As we move into a new decade, we are reminded of the longevity of structured giving. You might have started your philanthropy last year, 10 years or even 20 years ago. Regardless of when you started, we know that your giving will likely live longer than you and it will see many more decades come and go.
This raises an important question – should you involve your family’s next generation (e.g. children, grandchildren, nieces, nephews)? If so, when is the best time to do it and how do you go about it?
While Equity Trustees can act on your behalf in perpetuity, involving the next generation of your family is a great way to see your giving strategy become a reality and achieve long-term goals. It can start with a conversation, in which you share your journey into giving, the societal changes you’d like to make and your vision for the future.
At the same time, this conversation may raise some common challenges that we can help you navigate:
CHALLENGE ONE: I DON’T HAVE THE TIME
You’re already busy – not just with your philanthropy but with all aspects of your personal and/or professional life. Compared to operating by yourself, involving your family will take more time: you may need to be more consultative, share ideas and have more discussions. Don’t let that deter you though: adding this new dimension to your relationships with members of your family, and awakening in them a similar passion for philanthropy, will certainly be worth the investment.
You may find that your children or other members of the next generation feel similarly about being too busy – maybe they’re just reaching the peak of their career or raising a young family. If this is the case, simply bring them in to the degree that they feel comfortable with (if at all). Baby steps at the beginning can evolve into deeper engagement as time goes on. You can always bring up the conversation again at a later date, when circumstances may be more favourable – or those involved have developed a taste for philanthropy.
CHALLENGE TWO: WHO HAS THE OWNERSHIP?
‘It’s my parents’ money and they have the final say’ – or conversely, ‘These funds are mine, I have the final say’ – may be comments that surface when you first discuss giving as a family. While there is no right or wrong way for your family to forge their path, a shared approach to philanthropy can be a wonderfully galvanising experience.
In the end, it all comes back to strategy. Agreeing on the cause areas that the family will focus on can help to resolve the ownership conversations. Failing that, separating a percentage of annual income for each family member to have ownership of can be a valuable fall-back position – although this approach can encourage behaviours that are more like the players of a football team, prioritising their own objectives over the common goal of winning as a team.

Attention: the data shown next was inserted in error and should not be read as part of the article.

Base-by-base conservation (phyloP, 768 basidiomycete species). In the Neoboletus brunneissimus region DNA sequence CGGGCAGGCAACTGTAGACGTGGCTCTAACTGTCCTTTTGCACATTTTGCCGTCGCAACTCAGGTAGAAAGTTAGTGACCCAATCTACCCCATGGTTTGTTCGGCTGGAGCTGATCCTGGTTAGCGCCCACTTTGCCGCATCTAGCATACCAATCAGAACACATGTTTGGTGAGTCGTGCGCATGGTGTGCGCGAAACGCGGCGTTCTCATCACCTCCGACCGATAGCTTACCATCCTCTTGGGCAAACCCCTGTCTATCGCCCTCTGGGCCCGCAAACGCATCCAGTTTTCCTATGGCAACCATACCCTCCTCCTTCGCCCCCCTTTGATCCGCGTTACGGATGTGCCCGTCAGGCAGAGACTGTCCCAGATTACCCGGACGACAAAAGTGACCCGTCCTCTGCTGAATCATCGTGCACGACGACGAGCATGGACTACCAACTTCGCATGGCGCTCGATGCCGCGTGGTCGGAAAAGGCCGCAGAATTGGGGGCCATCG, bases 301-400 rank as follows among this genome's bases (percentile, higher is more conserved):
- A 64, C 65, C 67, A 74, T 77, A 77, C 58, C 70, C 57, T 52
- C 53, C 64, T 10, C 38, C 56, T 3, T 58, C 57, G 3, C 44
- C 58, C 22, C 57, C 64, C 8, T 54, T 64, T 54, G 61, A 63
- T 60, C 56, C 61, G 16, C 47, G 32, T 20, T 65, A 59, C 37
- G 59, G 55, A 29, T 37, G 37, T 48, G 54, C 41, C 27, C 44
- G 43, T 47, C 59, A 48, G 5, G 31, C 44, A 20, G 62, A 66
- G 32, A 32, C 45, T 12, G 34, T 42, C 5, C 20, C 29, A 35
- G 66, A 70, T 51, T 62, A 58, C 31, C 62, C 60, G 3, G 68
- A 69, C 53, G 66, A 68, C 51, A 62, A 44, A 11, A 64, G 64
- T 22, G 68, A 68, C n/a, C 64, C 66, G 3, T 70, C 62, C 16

CHALLENGE THREE: WE ALL HAVE VERY DIFFERENT VALUES AND BELIEFS.
This is one of the most common challenges that arises with intergenerational philanthropy – and it’s one of the most difficult to resolve. In this case, establishing a giving strategy helps ensure not only that everyone is involved but also enjoys their philanthropy. Exceptional communication skills are required to navigate these strategic giving conversations, where deep listening, understanding, respect and compromise is shown by both parties.
These conversations will involve examining what your family values are, your individual areas of interest and what commonalities exist between them, and identifying a potential common mission that, together as a family, you can all pull towards. Your Relationship Manager at Equity Trustees will be able to assist you in initiating and facilitating this discussion.
Of course, every family’s situation and journey is different and may involve a different set of challenges. These may include geographical dispersion of the family across multiple states or countries; blended families where perceptions of favouritism can arise; or members of the next generation either feeling overwhelmed by the sense of responsibility or, conversely, being disinterested in getting involved. Another factor may be that your next generation.
In our experience, the benefits of bringing your family (whatever its makeup) together and building a giving strategy that encompasses the whole family’s interests is a meaningful and powerful way to continue the journey you have started. As with any journey, challenges may arise but they are worth navigating – and successfully getting past them often strengthens and deepens everyone’s commitment to the cause.
Whether or not it all sounds a bit hard, your Relationship Manager is always ready to help you. Get in touch and with just a few hours of your time, you can have a much clearer picture of the future of your philanthropy.